LE SEING BLANC

The background vivisects the prancing horse, but his regal rider sits un-upset, her purple habit a formidable chic. In French the title means the blank signature, but in English it often becomes the blank check. Perhaps, thinks Loulou the Pomeranian, because the image suggests indeterminacy and excess? Opulent, opulent, to be a horsewoman defying the laws of perspective. Occlusion and closure allow humans – and for that matter dogs – to see. All the pieces of the lady and her steed are there, but slatted apart. Overlapping in a way that suggests near-and-far. But here, the background occludes the fore. Her hair gleams red-gold like her animal’s hair. To Loulou, the horse’s expression floats somewhere between blank and knowing: his eye black and impecunious against the landscape’s extravagance. Loulou thinks of the difference between teacher’s pets and ordinary pets. The woman astride her creature – crop and reins in one hand, the other hand cropped off – reminds Loulou of his own duty to ensure that the master and Georgette are always adequately companied. Or is that duty theirs to him? Is this piece, in pieces, about glamour well-shaped or glamour misshapen? Loulou strives to be a champion companion. It all comes down to perception.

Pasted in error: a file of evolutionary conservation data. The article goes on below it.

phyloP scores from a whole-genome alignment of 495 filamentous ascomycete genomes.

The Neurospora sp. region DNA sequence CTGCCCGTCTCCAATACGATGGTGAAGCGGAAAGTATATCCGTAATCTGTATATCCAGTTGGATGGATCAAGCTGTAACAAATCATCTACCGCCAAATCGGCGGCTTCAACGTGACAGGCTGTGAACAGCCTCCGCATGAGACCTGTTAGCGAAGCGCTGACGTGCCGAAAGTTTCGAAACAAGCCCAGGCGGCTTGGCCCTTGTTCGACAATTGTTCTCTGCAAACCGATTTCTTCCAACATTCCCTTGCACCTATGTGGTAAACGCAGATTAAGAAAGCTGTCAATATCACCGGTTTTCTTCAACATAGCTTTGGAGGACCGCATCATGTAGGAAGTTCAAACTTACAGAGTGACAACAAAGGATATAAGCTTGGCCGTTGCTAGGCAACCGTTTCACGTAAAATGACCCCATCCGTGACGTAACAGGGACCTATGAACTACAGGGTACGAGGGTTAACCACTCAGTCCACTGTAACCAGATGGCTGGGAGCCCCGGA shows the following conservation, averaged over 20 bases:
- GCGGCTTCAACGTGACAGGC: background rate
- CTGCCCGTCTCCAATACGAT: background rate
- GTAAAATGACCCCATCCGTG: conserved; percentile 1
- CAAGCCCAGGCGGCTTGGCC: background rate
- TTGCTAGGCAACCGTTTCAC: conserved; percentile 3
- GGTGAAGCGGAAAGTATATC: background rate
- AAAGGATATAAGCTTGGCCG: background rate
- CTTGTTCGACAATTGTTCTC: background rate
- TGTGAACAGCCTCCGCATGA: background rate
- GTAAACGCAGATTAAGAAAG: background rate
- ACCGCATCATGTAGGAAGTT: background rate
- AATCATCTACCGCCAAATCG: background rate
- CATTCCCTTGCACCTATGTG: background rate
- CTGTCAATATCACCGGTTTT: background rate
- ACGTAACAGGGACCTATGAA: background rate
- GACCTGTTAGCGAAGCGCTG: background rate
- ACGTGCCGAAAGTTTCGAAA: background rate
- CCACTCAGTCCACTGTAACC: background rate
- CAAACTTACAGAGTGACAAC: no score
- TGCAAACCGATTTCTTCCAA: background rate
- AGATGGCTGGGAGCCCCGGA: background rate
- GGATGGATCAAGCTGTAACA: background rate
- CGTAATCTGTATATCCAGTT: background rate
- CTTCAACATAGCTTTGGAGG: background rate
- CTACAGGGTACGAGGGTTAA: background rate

Bio:

The author of eight books of poetry, fiction and nonfiction, as well as a founding editor of Rose Metal Press and a founding member of Poems While You Wait, Kathleen Rooney is the co-editor, most recently, of Rene Magritte: Selected Writings, and her second novel, Lillian Boxfish Takes a Walk, was published by St. Martin’s Press in January 2017. Her reviews and essays have appeared in The New York Times Book Review, The New York Times Magazine, The Chicago Tribune, Allure and The Nation. She lives in Chicago with her spouse, the writer Martin Seay. Follow her @KathleenMrooney

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